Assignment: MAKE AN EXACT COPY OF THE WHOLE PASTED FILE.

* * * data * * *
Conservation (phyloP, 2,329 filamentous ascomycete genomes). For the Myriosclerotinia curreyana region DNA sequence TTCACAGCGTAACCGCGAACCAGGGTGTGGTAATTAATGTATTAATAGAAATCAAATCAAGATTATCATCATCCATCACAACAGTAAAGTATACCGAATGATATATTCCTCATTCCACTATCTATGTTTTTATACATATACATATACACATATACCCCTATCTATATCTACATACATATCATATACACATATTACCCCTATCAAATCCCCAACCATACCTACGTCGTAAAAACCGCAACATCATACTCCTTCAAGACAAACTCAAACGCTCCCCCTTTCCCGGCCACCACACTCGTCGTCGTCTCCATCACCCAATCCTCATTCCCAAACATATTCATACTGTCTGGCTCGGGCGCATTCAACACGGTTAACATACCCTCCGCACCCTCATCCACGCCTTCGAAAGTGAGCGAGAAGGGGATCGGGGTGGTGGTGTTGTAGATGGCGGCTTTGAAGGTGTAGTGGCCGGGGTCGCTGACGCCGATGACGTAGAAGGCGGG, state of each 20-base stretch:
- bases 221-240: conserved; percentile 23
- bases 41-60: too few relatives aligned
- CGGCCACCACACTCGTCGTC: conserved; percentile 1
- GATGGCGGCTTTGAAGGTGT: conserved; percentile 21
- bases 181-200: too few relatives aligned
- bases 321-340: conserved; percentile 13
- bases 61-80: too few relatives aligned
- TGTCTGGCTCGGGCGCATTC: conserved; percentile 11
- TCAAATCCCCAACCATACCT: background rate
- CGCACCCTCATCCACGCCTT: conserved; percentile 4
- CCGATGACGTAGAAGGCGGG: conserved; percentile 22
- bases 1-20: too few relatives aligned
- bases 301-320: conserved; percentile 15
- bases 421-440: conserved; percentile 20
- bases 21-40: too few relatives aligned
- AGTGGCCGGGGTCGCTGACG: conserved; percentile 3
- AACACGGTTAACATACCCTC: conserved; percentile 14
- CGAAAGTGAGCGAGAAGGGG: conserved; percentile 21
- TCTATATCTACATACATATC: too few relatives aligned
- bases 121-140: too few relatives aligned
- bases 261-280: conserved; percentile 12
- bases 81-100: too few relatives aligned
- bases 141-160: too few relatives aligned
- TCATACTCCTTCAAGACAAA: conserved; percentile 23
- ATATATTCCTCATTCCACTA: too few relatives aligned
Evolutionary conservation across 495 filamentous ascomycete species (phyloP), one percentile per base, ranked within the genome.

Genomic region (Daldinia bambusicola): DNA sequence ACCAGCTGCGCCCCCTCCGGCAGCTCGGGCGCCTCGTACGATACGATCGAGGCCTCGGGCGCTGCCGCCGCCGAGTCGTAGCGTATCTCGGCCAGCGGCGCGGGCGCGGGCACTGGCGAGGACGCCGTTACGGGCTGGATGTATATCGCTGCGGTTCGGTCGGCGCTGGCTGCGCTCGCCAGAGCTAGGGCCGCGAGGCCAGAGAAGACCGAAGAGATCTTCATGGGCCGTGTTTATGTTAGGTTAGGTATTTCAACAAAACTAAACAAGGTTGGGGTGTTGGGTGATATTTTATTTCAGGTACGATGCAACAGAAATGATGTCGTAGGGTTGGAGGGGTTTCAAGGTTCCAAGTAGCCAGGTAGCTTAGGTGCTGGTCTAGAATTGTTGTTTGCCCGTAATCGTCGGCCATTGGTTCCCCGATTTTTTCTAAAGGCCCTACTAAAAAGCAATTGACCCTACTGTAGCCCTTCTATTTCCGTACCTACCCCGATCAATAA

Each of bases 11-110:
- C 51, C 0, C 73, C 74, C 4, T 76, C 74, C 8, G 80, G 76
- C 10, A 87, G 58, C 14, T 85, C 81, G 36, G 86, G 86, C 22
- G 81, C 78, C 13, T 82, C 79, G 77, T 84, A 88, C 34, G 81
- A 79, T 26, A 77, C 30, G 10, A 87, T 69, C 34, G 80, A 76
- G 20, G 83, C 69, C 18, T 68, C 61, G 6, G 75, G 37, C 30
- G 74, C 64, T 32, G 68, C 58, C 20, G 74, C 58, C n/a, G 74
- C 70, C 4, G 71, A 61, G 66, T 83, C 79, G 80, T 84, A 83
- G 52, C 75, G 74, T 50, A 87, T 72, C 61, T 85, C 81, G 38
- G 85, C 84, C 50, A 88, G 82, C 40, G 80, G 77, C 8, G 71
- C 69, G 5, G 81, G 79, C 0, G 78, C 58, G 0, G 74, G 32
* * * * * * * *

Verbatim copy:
Conservation (phyloP, 2,329 filamentous ascomycete genomes). For the Myriosclerotinia curreyana region DNA sequence TTCACAGCGTAACCGCGAACCAGGGTGTGGTAATTAATGTATTAATAGAAATCAAATCAAGATTATCATCATCCATCACAACAGTAAAGTATACCGAATGATATATTCCTCATTCCACTATCTATGTTTTTATACATATACATATACACATATACCCCTATCTATATCTACATACATATCATATACACATATTACCCCTATCAAATCCCCAACCATACCTACGTCGTAAAAACCGCAACATCATACTCCTTCAAGACAAACTCAAACGCTCCCCCTTTCCCGGCCACCACACTCGTCGTCGTCTCCATCACCCAATCCTCATTCCCAAACATATTCATACTGTCTGGCTCGGGCGCATTCAACACGGTTAACATACCCTCCGCACCCTCATCCACGCCTTCGAAAGTGAGCGAGAAGGGGATCGGGGTGGTGGTGTTGTAGATGGCGGCTTTGAAGGTGTAGTGGCCGGGGTCGCTGACGCCGATGACGTAGAAGGCGGG, state of each 20-base stretch:
- bases 221-240: conserved; percentile 23
- bases 41-60: too few relatives aligned
- CGGCCACCACACTCGTCGTC: conserved; percentile 1
- GATGGCGGCTTTGAAGGTGT: conserved; percentile 21
- bases 181-200: too few relatives aligned
- bases 321-340: conserved; percentile 13
- bases 61-80: too few relatives aligned
- TGTCTGGCTCGGGCGCATTC: conserved; percentile 11
- TCAAATCCCCAACCATACCT: background rate
- CGCACCCTCATCCACGCCTT: conserved; percentile 4
- CCGATGACGTAGAAGGCGGG: conserved; percentile 22
- bases 1-20: too few relatives aligned
- bases 301-320: conserved; percentile 15
- bases 421-440: conserved; percentile 20
- bases 21-40: too few relatives aligned
- AGTGGCCGGGGTCGCTGACG: conserved; percentile 3
- AACACGGTTAACATACCCTC: conserved; percentile 14
- CGAAAGTGAGCGAGAAGGGG: conserved; percentile 21
- TCTATATCTACATACATATC: too few relatives aligned
- bases 121-140: too few relatives aligned
- bases 261-280: conserved; percentile 12
- bases 81-100: too few relatives aligned
- bases 141-160: too few relatives aligned
- TCATACTCCTTCAAGACAAA: conserved; percentile 23
- ATATATTCCTCATTCCACTA: too few relatives aligned
Evolutionary conservation across 495 filamentous ascomycete species (phyloP), one percentile per base, ranked within the genome.

Genomic region (Daldinia bambusicola): DNA sequence ACCAGCTGCGCCCCCTCCGGCAGCTCGGGCGCCTCGTACGATACGATCGAGGCCTCGGGCGCTGCCGCCGCCGAGTCGTAGCGTATCTCGGCCAGCGGCGCGGGCGCGGGCACTGGCGAGGACGCCGTTACGGGCTGGATGTATATCGCTGCGGTTCGGTCGGCGCTGGCTGCGCTCGCCAGAGCTAGGGCCGCGAGGCCAGAGAAGACCGAAGAGATCTTCATGGGCCGTGTTTATGTTAGGTTAGGTATTTCAACAAAACTAAACAAGGTTGGGGTGTTGGGTGATATTTTATTTCAGGTACGATGCAACAGAAATGATGTCGTAGGGTTGGAGGGGTTTCAAGGTTCCAAGTAGCCAGGTAGCTTAGGTGCTGGTCTAGAATTGTTGTTTGCCCGTAATCGTCGGCCATTGGTTCCCCGATTTTTTCTAAAGGCCCTACTAAAAAGCAATTGACCCTACTGTAGCCCTTCTATTTCCGTACCTACCCCGATCAATAA

Each of bases 11-110:
- C 51, C 0, C 73, C 74, C 4, T 76, C 74, C 8, G 80, G 76
- C 10, A 87, G 58, C 14, T 85, C 81, G 36, G 86, G 86, C 22
- G 81, C 78, C 13, T 82, C 79, G 77, T 84, A 88, C 34, G 81
- A 79, T 26, A 77, C 30, G 10, A 87, T 69, C 34, G 80, A 76
- G 20, G 83, C 69, C 18, T 68, C 61, G 6, G 75, G 37, C 30
- G 74, C 64, T 32, G 68, C 58, C 20, G 74, C 58, C n/a, G 74
- C 70, C 4, G 71, A 61, G 66, T 83, C 79, G 80, T 84, A 83
- G 52, C 75, G 74, T 50, A 87, T 72, C 61, T 85, C 81, G 38
- G 85, C 84, C 50, A 88, G 82, C 40, G 80, G 77, C 8, G 71
- C 69, G 5, G 81, G 79, C 0, G 78, C 58, G 0, G 74, G 32